Saturday, June 16, 2007
Pope Pius IX
Today is the anniversary of the election of Pope Pius IX to the Chair of St. Peter, as the Pope of the Roman Catholic Church.
Giovanni Maria Mastai-Ferretti was born in Senigallia among a noble family of Girolamo dei conti Ferretti on May 13, 1792.
He received his education at the Piarist College of Volterra and in Rome, where he studied philosophy and theology. He was ordained as a priest of the Roman Catholic Church on April 10, 1819. On May 21, 1827, Pope Leo XII made Fr. Ferretti the Archbishop of Spoleto and on February 17, 1832, Pope Gregory XVI had the Archbishop transferred to the Diocese of Imola, where he was made Cardinal priest on December 14, 1840.
Two weeks after Pope Gregory XVI passed away, June 14, 1846, the conclave for a new pope was assembled. Archbishop Ferretti was elected Pope on the fourth ballot, on June 16, 1846, and took the name of Pius IX in honor of his former benefactor, Pius VII, and was crowned on June 21, 1846.
His first political act, on July 16, was that of granting an amnesty of political prisoners, which was contested by some who now denounced the new pope as one working with the Freemasons.
On November 9, 1846, Pope Pius IX promulgated his encyclical Qui Pluribus in which he laments the conspires of secret societies, the Bible associations, indifferentism, communism, false philosophy, and the licentious press.
On April 19, 1847, he announced a proposed lay advisory council, followed by the establishment of a civic guard on July 5, and on Dec. 29, a cabinet council. Meanwhile, in Rome, the Circolo Romano antagonized an unruly mob against Austria, against which they declared war. On Feb. 8, 1848 a riot forced the Pope to grant a constitution; however, he proclaimed that as the Pope, he could never declare war on Catholic Austria. Nevertheless, the Pope was denounced as a traitor and his Prime Minister Rossi was killed, a papal prelate was shot while standing at a window, and the Pope was attacked in the Quirinal and was forced to promise a democratic ministry. The pope escaped the Quirinal in disguise with the help of Count Spaur and Duc d'Harcourt, the Bavarian and French ambassadors, on Nov. 24, and fled to Gaëta. Rome was now under the power of this radical group who abolished the Papal States and Papal temporal power along with numberless other outrages, and declared a democratic republic, under which the people were oppressed and terrorized. The Pope appealed to Spain, Naples, France, and Austria, and on June 29, French troops restored order in Rome under General Oudinot, and on April 12, 1850, the Pope returned to Rome.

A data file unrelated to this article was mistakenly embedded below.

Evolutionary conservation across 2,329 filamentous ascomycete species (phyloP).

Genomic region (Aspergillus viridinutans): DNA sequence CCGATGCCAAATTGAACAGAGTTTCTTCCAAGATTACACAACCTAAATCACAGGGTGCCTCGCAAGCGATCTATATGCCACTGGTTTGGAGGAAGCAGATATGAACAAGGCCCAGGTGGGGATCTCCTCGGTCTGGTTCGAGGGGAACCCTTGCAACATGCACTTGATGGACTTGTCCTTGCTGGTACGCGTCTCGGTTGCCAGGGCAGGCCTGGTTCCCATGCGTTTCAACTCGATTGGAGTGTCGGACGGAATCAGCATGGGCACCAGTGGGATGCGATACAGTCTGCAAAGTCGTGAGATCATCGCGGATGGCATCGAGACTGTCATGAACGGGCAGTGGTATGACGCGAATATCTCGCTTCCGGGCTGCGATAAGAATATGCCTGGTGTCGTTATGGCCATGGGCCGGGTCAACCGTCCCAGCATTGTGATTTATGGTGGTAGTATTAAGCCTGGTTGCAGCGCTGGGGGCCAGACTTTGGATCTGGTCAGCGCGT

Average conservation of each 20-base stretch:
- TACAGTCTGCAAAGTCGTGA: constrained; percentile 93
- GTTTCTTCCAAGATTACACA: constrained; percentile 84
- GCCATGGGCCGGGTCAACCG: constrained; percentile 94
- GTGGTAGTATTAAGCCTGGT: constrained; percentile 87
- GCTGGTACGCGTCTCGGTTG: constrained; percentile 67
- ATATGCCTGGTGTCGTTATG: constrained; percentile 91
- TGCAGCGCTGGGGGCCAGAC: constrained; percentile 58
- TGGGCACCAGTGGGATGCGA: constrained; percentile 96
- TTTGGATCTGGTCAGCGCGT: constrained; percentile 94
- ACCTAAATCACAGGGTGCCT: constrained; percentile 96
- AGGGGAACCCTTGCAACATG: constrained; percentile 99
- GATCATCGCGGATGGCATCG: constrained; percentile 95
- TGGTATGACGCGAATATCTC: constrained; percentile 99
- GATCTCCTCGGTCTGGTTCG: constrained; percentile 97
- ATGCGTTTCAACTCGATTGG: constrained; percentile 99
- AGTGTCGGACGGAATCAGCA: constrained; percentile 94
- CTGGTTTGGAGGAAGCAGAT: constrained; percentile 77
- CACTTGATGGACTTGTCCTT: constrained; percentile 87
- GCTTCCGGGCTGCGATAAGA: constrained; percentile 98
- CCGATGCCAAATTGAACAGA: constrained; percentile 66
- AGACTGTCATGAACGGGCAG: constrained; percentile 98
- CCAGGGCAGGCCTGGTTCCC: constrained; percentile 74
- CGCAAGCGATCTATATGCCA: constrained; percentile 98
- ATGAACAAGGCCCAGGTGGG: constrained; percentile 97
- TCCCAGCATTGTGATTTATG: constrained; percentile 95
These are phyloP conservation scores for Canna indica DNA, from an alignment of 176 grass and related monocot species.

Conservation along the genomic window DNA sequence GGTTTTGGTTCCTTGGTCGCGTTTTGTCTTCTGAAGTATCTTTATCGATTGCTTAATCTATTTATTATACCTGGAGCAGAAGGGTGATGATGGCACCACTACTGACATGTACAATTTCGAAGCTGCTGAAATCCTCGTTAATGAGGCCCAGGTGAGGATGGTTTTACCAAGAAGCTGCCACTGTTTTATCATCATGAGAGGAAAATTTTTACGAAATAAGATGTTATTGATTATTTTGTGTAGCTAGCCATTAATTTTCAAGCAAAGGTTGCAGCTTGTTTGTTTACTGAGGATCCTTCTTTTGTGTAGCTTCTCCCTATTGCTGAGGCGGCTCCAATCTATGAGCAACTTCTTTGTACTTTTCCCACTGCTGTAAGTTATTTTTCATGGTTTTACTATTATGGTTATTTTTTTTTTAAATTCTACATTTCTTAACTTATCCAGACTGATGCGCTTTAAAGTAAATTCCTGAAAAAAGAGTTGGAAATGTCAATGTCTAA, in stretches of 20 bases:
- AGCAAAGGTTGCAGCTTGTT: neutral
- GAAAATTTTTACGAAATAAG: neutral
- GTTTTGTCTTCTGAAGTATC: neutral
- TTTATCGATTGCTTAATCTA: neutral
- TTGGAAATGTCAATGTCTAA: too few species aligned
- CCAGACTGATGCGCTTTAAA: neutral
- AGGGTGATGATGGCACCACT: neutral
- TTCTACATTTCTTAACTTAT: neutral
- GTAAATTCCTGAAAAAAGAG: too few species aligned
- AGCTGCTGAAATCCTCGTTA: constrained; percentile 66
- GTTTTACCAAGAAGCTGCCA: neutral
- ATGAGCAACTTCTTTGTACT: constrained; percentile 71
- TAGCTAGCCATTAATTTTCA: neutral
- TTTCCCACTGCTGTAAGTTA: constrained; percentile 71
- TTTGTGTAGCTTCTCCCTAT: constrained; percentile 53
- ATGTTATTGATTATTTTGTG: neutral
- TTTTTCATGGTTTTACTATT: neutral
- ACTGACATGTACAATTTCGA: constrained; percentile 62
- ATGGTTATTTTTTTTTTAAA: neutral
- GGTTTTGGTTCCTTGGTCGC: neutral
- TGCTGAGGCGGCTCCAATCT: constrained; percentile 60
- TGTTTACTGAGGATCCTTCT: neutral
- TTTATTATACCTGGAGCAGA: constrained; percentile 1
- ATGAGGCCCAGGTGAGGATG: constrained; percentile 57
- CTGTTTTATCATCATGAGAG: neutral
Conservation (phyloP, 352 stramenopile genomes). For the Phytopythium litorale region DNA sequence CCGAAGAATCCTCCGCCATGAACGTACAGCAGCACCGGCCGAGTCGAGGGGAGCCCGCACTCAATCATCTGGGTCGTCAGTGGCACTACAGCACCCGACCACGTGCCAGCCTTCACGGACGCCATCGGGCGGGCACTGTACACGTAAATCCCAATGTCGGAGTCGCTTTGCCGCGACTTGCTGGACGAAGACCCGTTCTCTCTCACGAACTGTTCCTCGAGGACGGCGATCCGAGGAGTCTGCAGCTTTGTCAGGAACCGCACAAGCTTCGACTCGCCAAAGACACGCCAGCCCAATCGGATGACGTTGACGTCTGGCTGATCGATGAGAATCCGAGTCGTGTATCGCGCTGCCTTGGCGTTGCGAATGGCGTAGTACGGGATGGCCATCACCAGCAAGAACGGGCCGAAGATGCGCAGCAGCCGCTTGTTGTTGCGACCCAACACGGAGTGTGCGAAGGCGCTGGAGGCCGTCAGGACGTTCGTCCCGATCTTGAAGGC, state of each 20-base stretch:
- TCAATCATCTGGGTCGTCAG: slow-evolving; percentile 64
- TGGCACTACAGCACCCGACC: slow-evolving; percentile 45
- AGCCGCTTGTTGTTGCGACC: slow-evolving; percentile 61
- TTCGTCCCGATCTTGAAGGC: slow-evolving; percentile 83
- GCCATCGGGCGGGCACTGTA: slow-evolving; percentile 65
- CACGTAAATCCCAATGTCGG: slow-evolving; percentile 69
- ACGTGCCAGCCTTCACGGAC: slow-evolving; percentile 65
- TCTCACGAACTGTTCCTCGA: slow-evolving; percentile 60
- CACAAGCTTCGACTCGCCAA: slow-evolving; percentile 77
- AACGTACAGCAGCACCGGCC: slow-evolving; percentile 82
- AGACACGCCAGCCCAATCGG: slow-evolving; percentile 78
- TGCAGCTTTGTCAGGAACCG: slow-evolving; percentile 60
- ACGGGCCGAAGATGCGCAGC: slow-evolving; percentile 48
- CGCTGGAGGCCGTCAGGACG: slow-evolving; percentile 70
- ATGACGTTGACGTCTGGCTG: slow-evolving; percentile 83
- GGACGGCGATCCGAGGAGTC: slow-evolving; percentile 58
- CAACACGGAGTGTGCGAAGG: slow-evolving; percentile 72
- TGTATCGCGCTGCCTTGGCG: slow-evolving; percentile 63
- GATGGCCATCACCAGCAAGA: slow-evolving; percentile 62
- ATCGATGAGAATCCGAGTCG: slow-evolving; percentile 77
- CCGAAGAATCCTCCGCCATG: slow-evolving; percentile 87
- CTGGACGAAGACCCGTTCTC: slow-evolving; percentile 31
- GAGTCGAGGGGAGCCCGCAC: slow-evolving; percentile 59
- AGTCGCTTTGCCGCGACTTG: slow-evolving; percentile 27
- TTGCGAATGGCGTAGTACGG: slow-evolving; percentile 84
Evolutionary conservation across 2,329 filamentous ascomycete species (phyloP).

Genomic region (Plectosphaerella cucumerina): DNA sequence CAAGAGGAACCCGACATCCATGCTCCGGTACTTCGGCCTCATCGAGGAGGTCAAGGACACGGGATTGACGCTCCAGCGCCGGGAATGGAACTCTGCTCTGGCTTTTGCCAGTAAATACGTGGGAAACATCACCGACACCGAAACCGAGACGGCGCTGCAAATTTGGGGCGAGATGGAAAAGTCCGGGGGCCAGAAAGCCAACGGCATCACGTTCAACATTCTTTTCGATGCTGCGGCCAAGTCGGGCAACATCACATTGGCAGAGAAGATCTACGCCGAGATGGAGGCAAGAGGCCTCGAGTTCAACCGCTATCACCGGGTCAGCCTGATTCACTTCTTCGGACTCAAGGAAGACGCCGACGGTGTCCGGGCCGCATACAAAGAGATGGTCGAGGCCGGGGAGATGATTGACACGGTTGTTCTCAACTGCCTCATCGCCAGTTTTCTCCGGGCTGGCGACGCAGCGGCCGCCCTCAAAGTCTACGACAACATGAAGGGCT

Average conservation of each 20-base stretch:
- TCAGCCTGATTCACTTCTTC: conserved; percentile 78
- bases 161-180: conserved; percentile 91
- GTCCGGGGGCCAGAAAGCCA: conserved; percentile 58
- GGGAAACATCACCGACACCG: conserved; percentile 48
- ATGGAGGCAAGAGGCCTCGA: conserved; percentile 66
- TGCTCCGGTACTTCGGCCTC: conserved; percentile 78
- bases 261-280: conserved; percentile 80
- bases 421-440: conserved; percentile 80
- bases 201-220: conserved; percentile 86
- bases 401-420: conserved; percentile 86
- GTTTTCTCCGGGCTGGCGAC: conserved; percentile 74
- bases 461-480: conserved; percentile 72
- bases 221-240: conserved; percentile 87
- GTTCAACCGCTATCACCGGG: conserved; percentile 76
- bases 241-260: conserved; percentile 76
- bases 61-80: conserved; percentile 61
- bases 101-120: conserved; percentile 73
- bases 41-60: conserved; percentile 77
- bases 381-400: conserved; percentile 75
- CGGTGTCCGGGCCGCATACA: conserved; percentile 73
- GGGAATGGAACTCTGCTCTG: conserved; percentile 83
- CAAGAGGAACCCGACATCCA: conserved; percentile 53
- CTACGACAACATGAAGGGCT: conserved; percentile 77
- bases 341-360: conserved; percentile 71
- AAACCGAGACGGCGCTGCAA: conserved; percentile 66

In 1858 Cavour and Napoleon III met in Plombieres plotting war against Austria and the expansion of the Sardinian Kingdom. The dissolution of the Papal states began with the defeat of Austrian forces at Magenta on July 4, 1859 and the subsequent withdrawal of Austrian forces from Papal legations. Victor Emmanuel demanded the annexation of Umbria and the Marches on Feb. 6, 1860. On Sept. 18, he defeated the Papal army at Castelfidardo, and on sept. 30, at ancona, depriving the Pope of almost all of his papal possession, for a time, with the exception of Rome, until when a year later he moved on Rome, making it the capital of the United Italy, completing the disposession of the Papal States. But this was not all that the temporal governments did to suppress the Church. In many countries tithes were abrogated, catholic education was secularized, monasteries were suppressed, Church Property was confiscated, religious orders expelled, and opposing bishops imprisoned or exiled. Such infringements on the rights of the Church were almost universal at this time, most governments of Europe proceeded to seize Church activities as its own. Forbidden to travel from Rome, Pope Pius IX has been considered "the prisoner of the Vatican". The Pope condemned anti-ecclesiastical legislation of Mexico, Columbia, Spain, Austria, Italy, Portugal, Germany, Switzerland, Poland, Prussia, and Russia.
On December 8, 1854 the Pope defined the dogma of the Immaculate Conception of the Blessed Virgin Mary in the Basilica of Saint Peter's before one hundred and seventy bishops and numberless pilgrims coming from all over.
In December of 1864 he promulgated the encyclical Quanta Cura, in which he condemned sixteen errors rampant in 19th century thought. Also at that time he produced the Syllabus Errorum, in which he condemned eighty errors in intellectual thought, including pantheism, naturalism, indifferentism, freemasonry, rationalism, socialism, communism, and religious freedom.
Pope Pius IX, promulgated the papal Bull, Aeterni Patris on June 29, 1869, calling for an ecumenical Council of the Church to be held at the Vatican on Dec. 8, 1869, during which the dogma of Papal infallibility was declared as de fide, a dogma of the Catholic Church.
Pope Pius IX, died on Feb. 7, 1878, and was the longest reigning Pope in the History of the Church, reigning 31 years as the successor of St. Peter.
Pope Pius IX's Links:
Wikipedia on Pope Pius IX
New Advent Catholic Encyclopedia on Pius IX
David Hobson's Heroic Life of His Holines Pope Pius IX
Patron Saints Index on Pius IX
L'Osservatore Romano on Pope Pius IX
Pius IX (Giovanni Maria Mastai-Ferretti, 1792-1878)
Papal Encyclicals of Pope Pius IX
Documents of the First Vatican Council
Pope Pius IX Declares the Immaculate Conception of Mary